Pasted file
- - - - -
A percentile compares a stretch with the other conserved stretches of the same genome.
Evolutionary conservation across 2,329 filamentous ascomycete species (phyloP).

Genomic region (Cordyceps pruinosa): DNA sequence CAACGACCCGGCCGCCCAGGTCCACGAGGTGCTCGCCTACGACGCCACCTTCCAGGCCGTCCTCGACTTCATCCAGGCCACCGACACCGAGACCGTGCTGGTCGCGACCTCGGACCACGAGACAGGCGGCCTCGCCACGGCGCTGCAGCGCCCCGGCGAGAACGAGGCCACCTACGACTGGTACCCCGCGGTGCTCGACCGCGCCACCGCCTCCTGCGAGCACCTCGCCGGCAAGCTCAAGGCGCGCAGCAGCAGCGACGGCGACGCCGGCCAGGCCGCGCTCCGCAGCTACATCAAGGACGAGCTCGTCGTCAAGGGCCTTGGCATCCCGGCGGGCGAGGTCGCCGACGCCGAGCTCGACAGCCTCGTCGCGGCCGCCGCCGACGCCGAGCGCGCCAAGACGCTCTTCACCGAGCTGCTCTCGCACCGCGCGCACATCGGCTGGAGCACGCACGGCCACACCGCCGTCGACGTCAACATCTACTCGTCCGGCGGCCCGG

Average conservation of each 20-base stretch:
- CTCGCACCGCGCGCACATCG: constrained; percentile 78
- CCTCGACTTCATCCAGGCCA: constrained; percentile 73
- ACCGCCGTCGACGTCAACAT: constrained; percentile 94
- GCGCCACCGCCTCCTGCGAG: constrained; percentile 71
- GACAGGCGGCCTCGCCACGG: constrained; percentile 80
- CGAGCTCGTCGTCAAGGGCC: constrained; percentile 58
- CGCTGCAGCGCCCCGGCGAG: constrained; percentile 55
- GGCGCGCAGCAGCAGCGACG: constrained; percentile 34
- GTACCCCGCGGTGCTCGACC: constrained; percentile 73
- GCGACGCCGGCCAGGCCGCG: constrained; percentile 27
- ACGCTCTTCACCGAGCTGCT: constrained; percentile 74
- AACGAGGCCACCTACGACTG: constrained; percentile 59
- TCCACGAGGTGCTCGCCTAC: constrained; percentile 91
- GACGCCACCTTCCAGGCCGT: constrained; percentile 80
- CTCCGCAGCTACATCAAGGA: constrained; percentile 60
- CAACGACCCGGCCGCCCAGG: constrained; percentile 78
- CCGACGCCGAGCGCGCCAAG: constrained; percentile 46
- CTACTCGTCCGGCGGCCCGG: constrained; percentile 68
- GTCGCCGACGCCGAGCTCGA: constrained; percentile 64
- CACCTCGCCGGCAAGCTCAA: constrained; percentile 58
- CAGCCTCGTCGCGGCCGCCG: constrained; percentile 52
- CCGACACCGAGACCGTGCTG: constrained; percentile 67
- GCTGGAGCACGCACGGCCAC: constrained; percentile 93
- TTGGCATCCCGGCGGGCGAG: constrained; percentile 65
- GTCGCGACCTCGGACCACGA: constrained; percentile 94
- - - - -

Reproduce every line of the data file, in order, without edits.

A percentile compares a stretch with the other conserved stretches of the same genome.
Evolutionary conservation across 2,329 filamentous ascomycete species (phyloP).

Genomic region (Cordyceps pruinosa): DNA sequence CAACGACCCGGCCGCCCAGGTCCACGAGGTGCTCGCCTACGACGCCACCTTCCAGGCCGTCCTCGACTTCATCCAGGCCACCGACACCGAGACCGTGCTGGTCGCGACCTCGGACCACGAGACAGGCGGCCTCGCCACGGCGCTGCAGCGCCCCGGCGAGAACGAGGCCACCTACGACTGGTACCCCGCGGTGCTCGACCGCGCCACCGCCTCCTGCGAGCACCTCGCCGGCAAGCTCAAGGCGCGCAGCAGCAGCGACGGCGACGCCGGCCAGGCCGCGCTCCGCAGCTACATCAAGGACGAGCTCGTCGTCAAGGGCCTTGGCATCCCGGCGGGCGAGGTCGCCGACGCCGAGCTCGACAGCCTCGTCGCGGCCGCCGCCGACGCCGAGCGCGCCAAGACGCTCTTCACCGAGCTGCTCTCGCACCGCGCGCACATCGGCTGGAGCACGCACGGCCACACCGCCGTCGACGTCAACATCTACTCGTCCGGCGGCCCGG

Average conservation of each 20-base stretch:
- CTCGCACCGCGCGCACATCG: constrained; percentile 78
- CCTCGACTTCATCCAGGCCA: constrained; percentile 73
- ACCGCCGTCGACGTCAACAT: constrained; percentile 94
- GCGCCACCGCCTCCTGCGAG: constrained; percentile 71
- GACAGGCGGCCTCGCCACGG: constrained; percentile 80
- CGAGCTCGTCGTCAAGGGCC: constrained; percentile 58
- CGCTGCAGCGCCCCGGCGAG: constrained; percentile 55
- GGCGCGCAGCAGCAGCGACG: constrained; percentile 34
- GTACCCCGCGGTGCTCGACC: constrained; percentile 73
- GCGACGCCGGCCAGGCCGCG: constrained; percentile 27
- ACGCTCTTCACCGAGCTGCT: constrained; percentile 74
- AACGAGGCCACCTACGACTG: constrained; percentile 59
- TCCACGAGGTGCTCGCCTAC: constrained; percentile 91
- GACGCCACCTTCCAGGCCGT: constrained; percentile 80
- CTCCGCAGCTACATCAAGGA: constrained; percentile 60
- CAACGACCCGGCCGCCCAGG: constrained; percentile 78
- CCGACGCCGAGCGCGCCAAG: constrained; percentile 46
- CTACTCGTCCGGCGGCCCGG: constrained; percentile 68
- GTCGCCGACGCCGAGCTCGA: constrained; percentile 64
- CACCTCGCCGGCAAGCTCAA: constrained; percentile 58
- CAGCCTCGTCGCGGCCGCCG: constrained; percentile 52
- CCGACACCGAGACCGTGCTG: constrained; percentile 67
- GCTGGAGCACGCACGGCCAC: constrained; percentile 93
- TTGGCATCCCGGCGGGCGAG: constrained; percentile 65
- GTCGCGACCTCGGACCACGA: constrained; percentile 94